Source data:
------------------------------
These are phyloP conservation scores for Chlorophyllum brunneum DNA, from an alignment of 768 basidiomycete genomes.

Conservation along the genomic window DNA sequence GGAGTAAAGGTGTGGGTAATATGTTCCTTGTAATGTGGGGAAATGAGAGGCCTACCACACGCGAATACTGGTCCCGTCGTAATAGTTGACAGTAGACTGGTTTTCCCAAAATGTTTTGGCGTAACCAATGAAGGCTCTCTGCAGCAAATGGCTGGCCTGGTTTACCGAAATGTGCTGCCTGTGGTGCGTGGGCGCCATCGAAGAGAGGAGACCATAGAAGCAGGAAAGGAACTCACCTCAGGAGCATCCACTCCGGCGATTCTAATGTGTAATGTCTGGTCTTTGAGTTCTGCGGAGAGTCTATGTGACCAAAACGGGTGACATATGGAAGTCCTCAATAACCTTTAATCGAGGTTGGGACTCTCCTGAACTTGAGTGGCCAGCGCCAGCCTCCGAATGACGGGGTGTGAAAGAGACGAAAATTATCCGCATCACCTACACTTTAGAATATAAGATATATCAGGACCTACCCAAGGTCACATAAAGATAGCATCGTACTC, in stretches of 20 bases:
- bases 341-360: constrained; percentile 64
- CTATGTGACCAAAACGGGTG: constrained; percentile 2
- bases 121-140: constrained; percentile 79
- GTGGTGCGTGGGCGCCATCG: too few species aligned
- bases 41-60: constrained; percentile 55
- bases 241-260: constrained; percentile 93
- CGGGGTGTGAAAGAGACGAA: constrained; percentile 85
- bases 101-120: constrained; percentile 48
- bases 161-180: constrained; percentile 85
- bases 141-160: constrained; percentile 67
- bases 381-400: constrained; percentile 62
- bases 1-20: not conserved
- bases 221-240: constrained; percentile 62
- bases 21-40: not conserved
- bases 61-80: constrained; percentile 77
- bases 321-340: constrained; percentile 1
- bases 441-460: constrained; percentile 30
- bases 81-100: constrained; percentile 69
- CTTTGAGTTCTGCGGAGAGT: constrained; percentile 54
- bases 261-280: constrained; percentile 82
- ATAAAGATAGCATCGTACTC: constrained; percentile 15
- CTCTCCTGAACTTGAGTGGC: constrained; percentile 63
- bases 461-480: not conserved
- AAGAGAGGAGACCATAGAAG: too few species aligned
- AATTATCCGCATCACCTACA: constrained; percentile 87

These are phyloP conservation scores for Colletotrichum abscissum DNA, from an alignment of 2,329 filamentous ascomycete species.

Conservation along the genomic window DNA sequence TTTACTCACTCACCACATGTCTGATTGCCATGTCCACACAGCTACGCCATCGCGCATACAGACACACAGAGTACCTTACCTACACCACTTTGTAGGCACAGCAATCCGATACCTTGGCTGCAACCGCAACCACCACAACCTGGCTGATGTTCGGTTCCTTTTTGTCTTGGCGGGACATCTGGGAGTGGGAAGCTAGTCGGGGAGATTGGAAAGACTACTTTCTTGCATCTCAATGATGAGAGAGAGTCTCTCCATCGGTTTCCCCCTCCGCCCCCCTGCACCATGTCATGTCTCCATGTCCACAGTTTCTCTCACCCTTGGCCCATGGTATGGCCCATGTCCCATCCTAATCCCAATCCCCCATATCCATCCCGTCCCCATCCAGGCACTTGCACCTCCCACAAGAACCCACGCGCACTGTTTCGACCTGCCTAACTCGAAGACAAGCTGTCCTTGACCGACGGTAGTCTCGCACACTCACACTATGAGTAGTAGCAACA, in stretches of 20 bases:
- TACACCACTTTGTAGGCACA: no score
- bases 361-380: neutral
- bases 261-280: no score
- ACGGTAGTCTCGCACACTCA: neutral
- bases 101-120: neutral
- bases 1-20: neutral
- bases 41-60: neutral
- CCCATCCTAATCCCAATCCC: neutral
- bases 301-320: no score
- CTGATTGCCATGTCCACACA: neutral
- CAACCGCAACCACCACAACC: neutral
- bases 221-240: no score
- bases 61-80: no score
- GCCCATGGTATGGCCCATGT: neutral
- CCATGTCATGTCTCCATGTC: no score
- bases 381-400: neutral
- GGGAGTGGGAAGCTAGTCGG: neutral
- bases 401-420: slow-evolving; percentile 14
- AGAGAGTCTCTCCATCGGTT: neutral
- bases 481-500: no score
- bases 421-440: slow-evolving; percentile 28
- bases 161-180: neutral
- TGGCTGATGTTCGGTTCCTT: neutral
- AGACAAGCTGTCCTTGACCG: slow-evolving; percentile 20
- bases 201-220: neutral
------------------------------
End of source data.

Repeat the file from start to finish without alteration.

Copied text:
These are phyloP conservation scores for Chlorophyllum brunneum DNA, from an alignment of 768 basidiomycete genomes.

Conservation along the genomic window DNA sequence GGAGTAAAGGTGTGGGTAATATGTTCCTTGTAATGTGGGGAAATGAGAGGCCTACCACACGCGAATACTGGTCCCGTCGTAATAGTTGACAGTAGACTGGTTTTCCCAAAATGTTTTGGCGTAACCAATGAAGGCTCTCTGCAGCAAATGGCTGGCCTGGTTTACCGAAATGTGCTGCCTGTGGTGCGTGGGCGCCATCGAAGAGAGGAGACCATAGAAGCAGGAAAGGAACTCACCTCAGGAGCATCCACTCCGGCGATTCTAATGTGTAATGTCTGGTCTTTGAGTTCTGCGGAGAGTCTATGTGACCAAAACGGGTGACATATGGAAGTCCTCAATAACCTTTAATCGAGGTTGGGACTCTCCTGAACTTGAGTGGCCAGCGCCAGCCTCCGAATGACGGGGTGTGAAAGAGACGAAAATTATCCGCATCACCTACACTTTAGAATATAAGATATATCAGGACCTACCCAAGGTCACATAAAGATAGCATCGTACTC, in stretches of 20 bases:
- bases 341-360: constrained; percentile 64
- CTATGTGACCAAAACGGGTG: constrained; percentile 2
- bases 121-140: constrained; percentile 79
- GTGGTGCGTGGGCGCCATCG: too few species aligned
- bases 41-60: constrained; percentile 55
- bases 241-260: constrained; percentile 93
- CGGGGTGTGAAAGAGACGAA: constrained; percentile 85
- bases 101-120: constrained; percentile 48
- bases 161-180: constrained; percentile 85
- bases 141-160: constrained; percentile 67
- bases 381-400: constrained; percentile 62
- bases 1-20: not conserved
- bases 221-240: constrained; percentile 62
- bases 21-40: not conserved
- bases 61-80: constrained; percentile 77
- bases 321-340: constrained; percentile 1
- bases 441-460: constrained; percentile 30
- bases 81-100: constrained; percentile 69
- CTTTGAGTTCTGCGGAGAGT: constrained; percentile 54
- bases 261-280: constrained; percentile 82
- ATAAAGATAGCATCGTACTC: constrained; percentile 15
- CTCTCCTGAACTTGAGTGGC: constrained; percentile 63
- bases 461-480: not conserved
- AAGAGAGGAGACCATAGAAG: too few species aligned
- AATTATCCGCATCACCTACA: constrained; percentile 87

These are phyloP conservation scores for Colletotrichum abscissum DNA, from an alignment of 2,329 filamentous ascomycete species.

Conservation along the genomic window DNA sequence TTTACTCACTCACCACATGTCTGATTGCCATGTCCACACAGCTACGCCATCGCGCATACAGACACACAGAGTACCTTACCTACACCACTTTGTAGGCACAGCAATCCGATACCTTGGCTGCAACCGCAACCACCACAACCTGGCTGATGTTCGGTTCCTTTTTGTCTTGGCGGGACATCTGGGAGTGGGAAGCTAGTCGGGGAGATTGGAAAGACTACTTTCTTGCATCTCAATGATGAGAGAGAGTCTCTCCATCGGTTTCCCCCTCCGCCCCCCTGCACCATGTCATGTCTCCATGTCCACAGTTTCTCTCACCCTTGGCCCATGGTATGGCCCATGTCCCATCCTAATCCCAATCCCCCATATCCATCCCGTCCCCATCCAGGCACTTGCACCTCCCACAAGAACCCACGCGCACTGTTTCGACCTGCCTAACTCGAAGACAAGCTGTCCTTGACCGACGGTAGTCTCGCACACTCACACTATGAGTAGTAGCAACA, in stretches of 20 bases:
- TACACCACTTTGTAGGCACA: no score
- bases 361-380: neutral
- bases 261-280: no score
- ACGGTAGTCTCGCACACTCA: neutral
- bases 101-120: neutral
- bases 1-20: neutral
- bases 41-60: neutral
- CCCATCCTAATCCCAATCCC: neutral
- bases 301-320: no score
- CTGATTGCCATGTCCACACA: neutral
- CAACCGCAACCACCACAACC: neutral
- bases 221-240: no score
- bases 61-80: no score
- GCCCATGGTATGGCCCATGT: neutral
- CCATGTCATGTCTCCATGTC: no score
- bases 381-400: neutral
- GGGAGTGGGAAGCTAGTCGG: neutral
- bases 401-420: slow-evolving; percentile 14
- AGAGAGTCTCTCCATCGGTT: neutral
- bases 481-500: no score
- bases 421-440: slow-evolving; percentile 28
- bases 161-180: neutral
- TGGCTGATGTTCGGTTCCTT: neutral
- AGACAAGCTGTCCTTGACCG: slow-evolving; percentile 20
- bases 201-220: neutral